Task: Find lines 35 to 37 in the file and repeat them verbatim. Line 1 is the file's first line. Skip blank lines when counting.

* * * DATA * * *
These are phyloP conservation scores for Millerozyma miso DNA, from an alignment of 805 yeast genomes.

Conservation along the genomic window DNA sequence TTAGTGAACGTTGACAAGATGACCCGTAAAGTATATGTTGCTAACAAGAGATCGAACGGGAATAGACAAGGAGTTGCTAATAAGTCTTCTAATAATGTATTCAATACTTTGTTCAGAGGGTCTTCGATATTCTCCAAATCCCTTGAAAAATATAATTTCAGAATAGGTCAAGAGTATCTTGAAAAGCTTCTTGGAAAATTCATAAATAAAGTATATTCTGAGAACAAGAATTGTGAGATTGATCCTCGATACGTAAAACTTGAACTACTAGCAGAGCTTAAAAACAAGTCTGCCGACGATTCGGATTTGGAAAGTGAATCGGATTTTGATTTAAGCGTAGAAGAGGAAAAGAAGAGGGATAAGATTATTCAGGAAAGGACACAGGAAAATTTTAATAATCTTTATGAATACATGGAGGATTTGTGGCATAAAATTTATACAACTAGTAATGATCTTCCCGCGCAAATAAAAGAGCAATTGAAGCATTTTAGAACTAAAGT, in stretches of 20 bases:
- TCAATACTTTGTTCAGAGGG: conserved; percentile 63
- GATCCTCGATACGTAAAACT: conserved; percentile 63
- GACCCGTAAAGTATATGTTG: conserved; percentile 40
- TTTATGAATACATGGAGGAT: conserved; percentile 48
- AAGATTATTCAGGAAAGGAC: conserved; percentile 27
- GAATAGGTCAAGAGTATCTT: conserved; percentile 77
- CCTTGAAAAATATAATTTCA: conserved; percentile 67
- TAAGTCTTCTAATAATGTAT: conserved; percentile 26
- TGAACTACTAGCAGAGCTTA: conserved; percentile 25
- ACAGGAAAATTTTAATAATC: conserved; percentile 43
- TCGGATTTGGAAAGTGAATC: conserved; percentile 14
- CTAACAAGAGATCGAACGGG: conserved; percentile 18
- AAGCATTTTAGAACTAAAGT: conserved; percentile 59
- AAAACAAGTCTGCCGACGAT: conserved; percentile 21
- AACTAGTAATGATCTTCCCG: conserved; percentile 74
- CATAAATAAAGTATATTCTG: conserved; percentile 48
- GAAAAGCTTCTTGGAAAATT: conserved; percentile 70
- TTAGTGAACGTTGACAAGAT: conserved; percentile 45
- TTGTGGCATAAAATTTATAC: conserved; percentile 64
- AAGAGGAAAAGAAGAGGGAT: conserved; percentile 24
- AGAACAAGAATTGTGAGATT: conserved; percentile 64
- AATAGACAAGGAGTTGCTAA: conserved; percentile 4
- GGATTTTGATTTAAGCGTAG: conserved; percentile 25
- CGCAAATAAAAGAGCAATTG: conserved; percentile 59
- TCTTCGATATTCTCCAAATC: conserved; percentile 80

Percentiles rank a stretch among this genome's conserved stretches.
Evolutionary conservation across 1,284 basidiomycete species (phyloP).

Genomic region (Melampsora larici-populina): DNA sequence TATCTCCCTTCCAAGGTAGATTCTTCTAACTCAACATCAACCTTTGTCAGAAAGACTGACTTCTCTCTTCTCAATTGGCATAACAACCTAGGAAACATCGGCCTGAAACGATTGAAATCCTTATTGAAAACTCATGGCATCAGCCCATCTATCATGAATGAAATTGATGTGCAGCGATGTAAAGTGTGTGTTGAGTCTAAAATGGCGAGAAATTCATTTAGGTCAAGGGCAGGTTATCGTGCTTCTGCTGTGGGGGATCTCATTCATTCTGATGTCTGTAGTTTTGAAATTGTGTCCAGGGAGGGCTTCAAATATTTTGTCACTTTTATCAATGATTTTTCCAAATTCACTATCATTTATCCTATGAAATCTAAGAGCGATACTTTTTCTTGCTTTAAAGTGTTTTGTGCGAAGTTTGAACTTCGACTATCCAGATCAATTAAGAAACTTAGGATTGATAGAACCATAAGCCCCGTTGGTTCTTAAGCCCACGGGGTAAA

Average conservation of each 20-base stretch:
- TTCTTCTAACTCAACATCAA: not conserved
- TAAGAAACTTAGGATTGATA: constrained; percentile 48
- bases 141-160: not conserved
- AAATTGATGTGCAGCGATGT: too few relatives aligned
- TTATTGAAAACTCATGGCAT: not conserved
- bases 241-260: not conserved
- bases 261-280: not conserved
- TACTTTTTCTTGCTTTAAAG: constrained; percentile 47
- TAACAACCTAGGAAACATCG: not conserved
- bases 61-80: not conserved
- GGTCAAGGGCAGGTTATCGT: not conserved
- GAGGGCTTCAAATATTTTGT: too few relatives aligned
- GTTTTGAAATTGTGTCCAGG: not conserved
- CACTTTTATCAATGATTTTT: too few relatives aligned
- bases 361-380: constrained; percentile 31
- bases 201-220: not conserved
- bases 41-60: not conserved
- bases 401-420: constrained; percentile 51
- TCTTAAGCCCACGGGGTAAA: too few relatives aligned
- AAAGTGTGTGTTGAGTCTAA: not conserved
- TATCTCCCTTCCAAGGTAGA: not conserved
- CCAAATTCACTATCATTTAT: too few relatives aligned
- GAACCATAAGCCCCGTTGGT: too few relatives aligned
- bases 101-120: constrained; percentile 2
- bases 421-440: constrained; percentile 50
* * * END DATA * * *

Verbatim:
- AAATTGATGTGCAGCGATGT: too few relatives aligned
- TTATTGAAAACTCATGGCAT: not conserved
- bases 241-260: not conserved